Allie Boniface stopped over to tell us a story:
Once upon a time, I lived in Cleveland, Ohio. Now, Cleveland gets a bad rap a lot of the time; in fact, its nickname is still “the mistake on the lake.” I don’t know whether the bad rap is because of the city’s brutal winters, or its perpetually losing sports teams, or perhaps because the Cuyahoga River, that runs right through downtown, was so polluted that it caught on fire back in 1969.
But me? I ended up loving the four years I spent there. I was a graduate student for two of those years and a community college instructor for another two after that. This was in the mid-1990s, when both The Flats and the Indians were at their zenith. My friends and I would dance until dawn at the nightclubs that had grown up in the old factory buildings along the river, and we would try our best to get tickets to the sold-out baseball games in the summers of 1995 and 1996. The city was alive, beautiful, and bustling; it had (still has) an amazing orchestra, research university, and cutting-edge hospitals. It has suburbs as different in nature as any you’ll find outside of any major city, and I learned more about diversity from living there than anywhere else in my life.
But what really happened while I lived in Cleveland was the slow evolution of what would become the author inside me. I didn’t write while I lived there. But in the years since, I have found time and time again that many of my story ideas come from that time spent in northern Ohio.
Eddie, my hero from The Promise of Paradise, is based on a real-life close friend who went to graduate school with me and who was, in fact, involved in a serious car accident that left him with facial scars.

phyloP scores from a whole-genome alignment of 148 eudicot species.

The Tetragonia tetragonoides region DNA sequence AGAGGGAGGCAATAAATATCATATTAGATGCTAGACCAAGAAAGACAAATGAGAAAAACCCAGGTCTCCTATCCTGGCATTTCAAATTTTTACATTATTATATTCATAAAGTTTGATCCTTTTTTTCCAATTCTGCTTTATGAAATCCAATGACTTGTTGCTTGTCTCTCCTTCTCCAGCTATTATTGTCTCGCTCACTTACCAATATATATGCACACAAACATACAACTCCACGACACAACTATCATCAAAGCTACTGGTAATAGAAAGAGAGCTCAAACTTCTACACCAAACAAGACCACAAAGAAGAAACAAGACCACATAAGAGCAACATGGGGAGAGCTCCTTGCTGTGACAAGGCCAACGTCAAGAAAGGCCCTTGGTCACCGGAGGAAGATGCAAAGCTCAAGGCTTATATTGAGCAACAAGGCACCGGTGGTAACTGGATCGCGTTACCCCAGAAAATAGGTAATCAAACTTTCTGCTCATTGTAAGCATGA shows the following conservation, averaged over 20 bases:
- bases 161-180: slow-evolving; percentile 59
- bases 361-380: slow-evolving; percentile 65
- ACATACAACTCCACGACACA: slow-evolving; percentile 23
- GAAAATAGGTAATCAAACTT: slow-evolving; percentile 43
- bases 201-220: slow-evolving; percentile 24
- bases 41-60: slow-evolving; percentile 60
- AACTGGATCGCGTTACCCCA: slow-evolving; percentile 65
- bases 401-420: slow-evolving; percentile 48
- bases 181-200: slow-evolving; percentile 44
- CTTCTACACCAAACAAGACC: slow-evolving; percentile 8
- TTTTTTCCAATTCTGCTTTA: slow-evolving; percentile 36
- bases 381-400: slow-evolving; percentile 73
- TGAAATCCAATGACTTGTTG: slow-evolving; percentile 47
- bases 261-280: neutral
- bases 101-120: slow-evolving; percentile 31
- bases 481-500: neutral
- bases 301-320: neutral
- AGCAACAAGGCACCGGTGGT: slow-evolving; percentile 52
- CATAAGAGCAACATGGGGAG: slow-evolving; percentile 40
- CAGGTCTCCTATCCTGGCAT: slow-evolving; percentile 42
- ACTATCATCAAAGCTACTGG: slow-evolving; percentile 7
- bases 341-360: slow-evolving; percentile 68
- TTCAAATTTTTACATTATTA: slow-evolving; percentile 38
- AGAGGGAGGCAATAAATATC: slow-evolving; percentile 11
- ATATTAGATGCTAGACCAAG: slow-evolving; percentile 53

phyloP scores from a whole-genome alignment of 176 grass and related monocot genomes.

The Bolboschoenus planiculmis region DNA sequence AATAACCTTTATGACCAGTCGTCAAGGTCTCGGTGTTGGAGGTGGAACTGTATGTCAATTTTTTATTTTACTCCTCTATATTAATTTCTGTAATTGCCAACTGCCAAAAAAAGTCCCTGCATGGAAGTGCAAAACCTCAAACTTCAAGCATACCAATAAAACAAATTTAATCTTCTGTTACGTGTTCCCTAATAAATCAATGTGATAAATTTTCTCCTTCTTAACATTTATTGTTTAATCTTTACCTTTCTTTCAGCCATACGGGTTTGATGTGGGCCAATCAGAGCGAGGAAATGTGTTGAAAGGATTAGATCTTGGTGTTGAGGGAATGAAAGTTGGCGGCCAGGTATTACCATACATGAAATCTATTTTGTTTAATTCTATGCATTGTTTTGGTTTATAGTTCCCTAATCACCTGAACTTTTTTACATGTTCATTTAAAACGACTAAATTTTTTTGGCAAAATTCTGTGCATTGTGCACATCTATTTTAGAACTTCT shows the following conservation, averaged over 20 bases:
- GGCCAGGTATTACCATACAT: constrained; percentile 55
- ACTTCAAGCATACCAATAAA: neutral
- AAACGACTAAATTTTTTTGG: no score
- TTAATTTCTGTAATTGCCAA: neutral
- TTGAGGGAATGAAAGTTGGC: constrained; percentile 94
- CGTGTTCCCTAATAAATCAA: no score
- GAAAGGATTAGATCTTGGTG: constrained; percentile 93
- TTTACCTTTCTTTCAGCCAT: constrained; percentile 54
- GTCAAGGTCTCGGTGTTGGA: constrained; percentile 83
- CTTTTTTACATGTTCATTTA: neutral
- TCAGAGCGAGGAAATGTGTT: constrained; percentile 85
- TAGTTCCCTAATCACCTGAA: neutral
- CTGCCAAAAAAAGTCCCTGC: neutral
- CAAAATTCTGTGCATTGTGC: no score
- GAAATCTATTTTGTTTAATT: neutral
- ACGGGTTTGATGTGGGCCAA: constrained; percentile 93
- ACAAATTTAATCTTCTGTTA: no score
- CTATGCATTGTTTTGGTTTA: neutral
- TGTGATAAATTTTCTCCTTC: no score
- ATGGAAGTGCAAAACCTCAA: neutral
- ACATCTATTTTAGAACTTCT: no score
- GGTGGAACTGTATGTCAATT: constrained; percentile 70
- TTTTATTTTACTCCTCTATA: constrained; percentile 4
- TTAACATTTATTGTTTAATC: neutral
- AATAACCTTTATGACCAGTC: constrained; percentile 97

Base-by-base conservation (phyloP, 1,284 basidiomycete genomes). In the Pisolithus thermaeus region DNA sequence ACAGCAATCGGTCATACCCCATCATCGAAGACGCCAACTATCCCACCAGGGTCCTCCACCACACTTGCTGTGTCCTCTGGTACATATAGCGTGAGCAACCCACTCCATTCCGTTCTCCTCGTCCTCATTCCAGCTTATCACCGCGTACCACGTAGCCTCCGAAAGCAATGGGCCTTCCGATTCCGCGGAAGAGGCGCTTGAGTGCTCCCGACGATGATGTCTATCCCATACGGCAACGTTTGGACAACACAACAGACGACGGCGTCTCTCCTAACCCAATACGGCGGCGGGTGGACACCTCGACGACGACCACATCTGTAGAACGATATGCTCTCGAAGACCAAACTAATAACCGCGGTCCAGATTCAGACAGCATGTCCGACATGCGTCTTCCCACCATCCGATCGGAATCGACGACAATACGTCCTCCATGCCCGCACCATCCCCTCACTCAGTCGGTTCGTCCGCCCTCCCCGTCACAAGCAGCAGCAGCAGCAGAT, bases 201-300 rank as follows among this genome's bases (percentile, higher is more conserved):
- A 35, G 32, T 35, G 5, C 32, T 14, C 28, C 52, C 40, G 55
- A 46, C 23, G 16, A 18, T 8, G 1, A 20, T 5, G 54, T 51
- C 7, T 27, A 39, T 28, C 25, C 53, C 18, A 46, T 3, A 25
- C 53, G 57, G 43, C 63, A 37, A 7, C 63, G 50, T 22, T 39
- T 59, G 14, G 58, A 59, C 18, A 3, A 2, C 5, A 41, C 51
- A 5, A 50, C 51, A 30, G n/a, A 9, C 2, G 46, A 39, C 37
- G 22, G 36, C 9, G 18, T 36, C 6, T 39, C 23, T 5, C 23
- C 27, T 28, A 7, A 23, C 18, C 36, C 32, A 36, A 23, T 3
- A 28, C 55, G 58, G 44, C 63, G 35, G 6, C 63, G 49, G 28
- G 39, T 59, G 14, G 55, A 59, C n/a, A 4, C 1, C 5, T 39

The haunted lighthouse in Beacon of Love had its first inklings of thought during a day trip to Put-in-Bay, a lovely little town about an hour away from Cleveland with – of course – a lighthouse!
Finally, the idea for one of the sub-plots in Inferno of Love, the restaurant fire that turns Finn into a reluctant hero, came from the many nights my girlfriends and I spent at The Basement, a popular dance club down in The Flats. The place was always crowded, and we got there early so we didn’t have to wait outside in line.
One night I remember thinking, “This place is packed. Wonder where the back exit is? Wonder if they even have a back exit?” And that turned into the classic writer’s ‘what if” that became “What would happen if this place caught fire?” There was a bouncer inside who always stood in the same spot near the dance floor, a big burly guy who came to know us after a while, and around the same time that I was wondering about fires, I pictured him being the one to drag people out. He was that hero type. (By the way, Finn’s name is an adaptation of Phoenix, a reference to the mythical creature that rises from the ashes, since he saves seven people from a burning building. I’ve never mentioned that piece of trivia anywhere before, so you heard it here first!)
It wasn’t until five or six years after leaving Cleveland that I started writing in earnest, with an eye on publication, but those moments and memories were stored away in my head, just waiting for the right story to make an appearance. Fascinating, isn’t it?
Thank you so much for having me here today! If you’d like to know more about Inferno of Love (or any of my books!) stop by www.allieboniface.com/books. And to whet your appetite, here’s the blurb and trailer for Inferno of Love:
What happens when your soul mate returns after twelve long years — and has no idea who you are?
One teenage summer, Finn and Aubrey fell in love in the tiny coastal town of Lindsey Point. But that was before a local fire turned him into a hero and a horrific accident stole her memory. When they finally reunite years later, sparks fly and memories return — but so do long-lost secrets and locals who want them to stay buried. Now Finn and Aubrey must come to terms with the past if they have any chance of building a future together…